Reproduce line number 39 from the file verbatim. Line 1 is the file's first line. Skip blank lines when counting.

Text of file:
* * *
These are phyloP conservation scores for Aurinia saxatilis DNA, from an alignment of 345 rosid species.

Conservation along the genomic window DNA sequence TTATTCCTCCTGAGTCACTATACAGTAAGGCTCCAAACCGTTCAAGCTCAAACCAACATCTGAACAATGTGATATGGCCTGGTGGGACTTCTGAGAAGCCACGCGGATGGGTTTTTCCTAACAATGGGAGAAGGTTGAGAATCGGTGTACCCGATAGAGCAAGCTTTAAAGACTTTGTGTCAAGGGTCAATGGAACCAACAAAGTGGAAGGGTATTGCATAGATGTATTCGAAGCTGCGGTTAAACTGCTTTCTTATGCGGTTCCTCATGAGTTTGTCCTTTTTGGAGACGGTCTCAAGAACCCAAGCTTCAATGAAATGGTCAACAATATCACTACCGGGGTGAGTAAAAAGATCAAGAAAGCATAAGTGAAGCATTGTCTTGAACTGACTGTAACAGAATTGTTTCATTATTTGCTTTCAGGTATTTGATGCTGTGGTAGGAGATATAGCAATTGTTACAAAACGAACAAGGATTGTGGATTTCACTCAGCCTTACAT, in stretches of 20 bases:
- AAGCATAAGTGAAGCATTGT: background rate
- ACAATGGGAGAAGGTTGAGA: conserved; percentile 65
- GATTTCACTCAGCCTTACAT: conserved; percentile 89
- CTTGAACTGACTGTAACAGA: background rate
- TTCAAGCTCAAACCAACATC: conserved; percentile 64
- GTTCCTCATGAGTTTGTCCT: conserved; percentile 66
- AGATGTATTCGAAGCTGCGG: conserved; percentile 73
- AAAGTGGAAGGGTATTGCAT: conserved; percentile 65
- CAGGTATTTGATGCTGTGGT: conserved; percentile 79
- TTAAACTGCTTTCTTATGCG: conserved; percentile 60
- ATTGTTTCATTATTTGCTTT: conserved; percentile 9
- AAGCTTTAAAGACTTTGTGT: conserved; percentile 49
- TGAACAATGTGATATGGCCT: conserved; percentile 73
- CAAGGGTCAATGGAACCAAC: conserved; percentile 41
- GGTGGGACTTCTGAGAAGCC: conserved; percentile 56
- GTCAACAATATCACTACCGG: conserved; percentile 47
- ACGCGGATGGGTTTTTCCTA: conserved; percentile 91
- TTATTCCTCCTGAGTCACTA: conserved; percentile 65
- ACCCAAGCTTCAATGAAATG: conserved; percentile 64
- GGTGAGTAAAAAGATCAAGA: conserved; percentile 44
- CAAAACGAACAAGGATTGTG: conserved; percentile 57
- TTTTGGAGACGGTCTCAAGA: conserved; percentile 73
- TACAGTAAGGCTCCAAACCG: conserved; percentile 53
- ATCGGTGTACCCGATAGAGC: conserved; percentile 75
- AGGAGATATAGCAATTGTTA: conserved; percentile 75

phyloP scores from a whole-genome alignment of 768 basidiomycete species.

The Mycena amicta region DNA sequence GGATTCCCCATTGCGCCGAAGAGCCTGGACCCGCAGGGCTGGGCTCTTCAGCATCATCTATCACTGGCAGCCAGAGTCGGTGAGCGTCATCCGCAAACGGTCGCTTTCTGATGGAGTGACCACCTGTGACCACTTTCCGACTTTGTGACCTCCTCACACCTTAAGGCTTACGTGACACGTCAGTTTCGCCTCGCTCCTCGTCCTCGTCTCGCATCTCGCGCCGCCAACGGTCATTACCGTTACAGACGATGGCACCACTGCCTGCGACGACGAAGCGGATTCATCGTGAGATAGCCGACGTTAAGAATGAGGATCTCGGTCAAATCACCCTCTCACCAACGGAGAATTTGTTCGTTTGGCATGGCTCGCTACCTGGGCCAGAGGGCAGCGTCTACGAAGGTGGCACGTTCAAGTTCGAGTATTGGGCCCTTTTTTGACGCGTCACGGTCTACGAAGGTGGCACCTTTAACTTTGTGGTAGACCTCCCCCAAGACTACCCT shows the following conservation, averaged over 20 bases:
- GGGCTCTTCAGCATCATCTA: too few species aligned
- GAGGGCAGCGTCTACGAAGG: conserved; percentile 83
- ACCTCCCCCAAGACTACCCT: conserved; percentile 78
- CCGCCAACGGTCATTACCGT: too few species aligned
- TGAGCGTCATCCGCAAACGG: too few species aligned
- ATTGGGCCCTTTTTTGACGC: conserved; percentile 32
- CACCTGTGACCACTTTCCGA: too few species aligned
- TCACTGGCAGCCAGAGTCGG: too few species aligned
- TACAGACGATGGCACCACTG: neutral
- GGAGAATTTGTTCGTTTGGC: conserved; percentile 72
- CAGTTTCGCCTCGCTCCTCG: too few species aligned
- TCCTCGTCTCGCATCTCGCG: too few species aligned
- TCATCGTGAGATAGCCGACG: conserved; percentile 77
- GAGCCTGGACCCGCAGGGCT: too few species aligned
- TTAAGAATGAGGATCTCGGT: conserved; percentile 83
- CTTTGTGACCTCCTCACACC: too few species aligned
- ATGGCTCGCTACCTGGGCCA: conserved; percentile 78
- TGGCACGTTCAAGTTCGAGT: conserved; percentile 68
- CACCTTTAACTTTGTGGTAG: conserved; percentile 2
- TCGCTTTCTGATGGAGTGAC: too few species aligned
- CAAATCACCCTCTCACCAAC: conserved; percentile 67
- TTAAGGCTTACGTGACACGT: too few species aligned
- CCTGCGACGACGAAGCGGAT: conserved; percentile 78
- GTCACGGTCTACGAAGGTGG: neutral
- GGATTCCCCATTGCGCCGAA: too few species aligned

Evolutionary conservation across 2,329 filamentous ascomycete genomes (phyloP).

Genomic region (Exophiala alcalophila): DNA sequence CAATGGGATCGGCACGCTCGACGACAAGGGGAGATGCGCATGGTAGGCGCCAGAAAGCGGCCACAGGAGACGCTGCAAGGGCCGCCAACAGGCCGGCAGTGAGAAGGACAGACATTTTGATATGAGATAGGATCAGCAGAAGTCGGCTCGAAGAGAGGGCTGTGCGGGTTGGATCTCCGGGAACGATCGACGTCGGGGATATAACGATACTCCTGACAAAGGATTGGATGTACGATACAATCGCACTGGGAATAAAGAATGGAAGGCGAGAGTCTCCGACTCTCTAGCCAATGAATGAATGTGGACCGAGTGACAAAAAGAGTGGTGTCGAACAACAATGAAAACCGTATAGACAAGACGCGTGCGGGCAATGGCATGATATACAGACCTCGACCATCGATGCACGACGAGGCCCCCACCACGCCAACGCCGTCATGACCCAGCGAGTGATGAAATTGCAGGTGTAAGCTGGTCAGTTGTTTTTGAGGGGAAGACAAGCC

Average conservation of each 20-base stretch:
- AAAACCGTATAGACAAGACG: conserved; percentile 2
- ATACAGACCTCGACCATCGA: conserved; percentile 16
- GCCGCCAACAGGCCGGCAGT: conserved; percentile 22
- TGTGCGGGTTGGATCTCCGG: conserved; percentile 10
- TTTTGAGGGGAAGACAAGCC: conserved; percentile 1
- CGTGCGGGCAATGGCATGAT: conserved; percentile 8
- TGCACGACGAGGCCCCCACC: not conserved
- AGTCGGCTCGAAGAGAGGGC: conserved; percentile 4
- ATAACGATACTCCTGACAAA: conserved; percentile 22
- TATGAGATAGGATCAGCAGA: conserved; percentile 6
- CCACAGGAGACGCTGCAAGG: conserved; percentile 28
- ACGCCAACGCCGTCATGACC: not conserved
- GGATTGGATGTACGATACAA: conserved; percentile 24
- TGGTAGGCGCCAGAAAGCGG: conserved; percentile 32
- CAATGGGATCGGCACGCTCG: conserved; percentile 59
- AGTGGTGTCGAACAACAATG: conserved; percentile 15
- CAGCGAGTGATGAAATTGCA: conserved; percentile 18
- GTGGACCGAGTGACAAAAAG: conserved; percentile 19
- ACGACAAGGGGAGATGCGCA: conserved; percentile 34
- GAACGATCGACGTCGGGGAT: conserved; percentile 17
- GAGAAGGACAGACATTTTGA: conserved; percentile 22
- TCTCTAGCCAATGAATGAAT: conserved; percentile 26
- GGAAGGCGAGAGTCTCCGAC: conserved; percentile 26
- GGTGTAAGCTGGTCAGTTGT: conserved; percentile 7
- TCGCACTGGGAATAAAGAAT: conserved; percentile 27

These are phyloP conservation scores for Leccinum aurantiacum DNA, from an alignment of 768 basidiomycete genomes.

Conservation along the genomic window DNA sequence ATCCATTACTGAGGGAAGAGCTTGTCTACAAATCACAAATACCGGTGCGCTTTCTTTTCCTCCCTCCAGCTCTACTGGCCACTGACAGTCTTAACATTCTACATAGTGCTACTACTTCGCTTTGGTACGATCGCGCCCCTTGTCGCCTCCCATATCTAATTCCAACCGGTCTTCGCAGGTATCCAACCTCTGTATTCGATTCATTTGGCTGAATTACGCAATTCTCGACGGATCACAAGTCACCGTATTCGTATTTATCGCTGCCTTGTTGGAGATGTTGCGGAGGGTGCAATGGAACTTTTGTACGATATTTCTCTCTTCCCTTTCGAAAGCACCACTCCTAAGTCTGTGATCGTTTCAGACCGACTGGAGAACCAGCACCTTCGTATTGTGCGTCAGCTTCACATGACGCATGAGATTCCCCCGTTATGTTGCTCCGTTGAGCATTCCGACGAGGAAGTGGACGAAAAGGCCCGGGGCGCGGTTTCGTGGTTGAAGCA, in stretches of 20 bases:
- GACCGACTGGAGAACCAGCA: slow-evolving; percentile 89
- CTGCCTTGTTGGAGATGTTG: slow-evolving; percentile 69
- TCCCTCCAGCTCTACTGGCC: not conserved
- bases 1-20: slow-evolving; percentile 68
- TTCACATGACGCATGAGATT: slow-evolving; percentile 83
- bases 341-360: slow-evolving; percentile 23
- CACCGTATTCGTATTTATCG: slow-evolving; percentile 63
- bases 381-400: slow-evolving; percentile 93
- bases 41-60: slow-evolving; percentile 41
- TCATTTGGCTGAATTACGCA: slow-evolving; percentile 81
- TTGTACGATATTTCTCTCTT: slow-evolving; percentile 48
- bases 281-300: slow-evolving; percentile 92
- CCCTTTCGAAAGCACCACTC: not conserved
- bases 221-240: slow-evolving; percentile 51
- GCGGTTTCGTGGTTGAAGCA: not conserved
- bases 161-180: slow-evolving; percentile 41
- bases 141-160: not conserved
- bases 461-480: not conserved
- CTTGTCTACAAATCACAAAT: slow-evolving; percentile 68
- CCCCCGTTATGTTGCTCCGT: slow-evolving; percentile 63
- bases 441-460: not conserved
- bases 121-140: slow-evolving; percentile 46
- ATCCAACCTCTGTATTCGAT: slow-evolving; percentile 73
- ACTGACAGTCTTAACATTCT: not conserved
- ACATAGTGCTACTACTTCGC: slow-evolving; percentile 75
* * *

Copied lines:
- GGAGAATTTGTTCGTTTGGC: conserved; percentile 72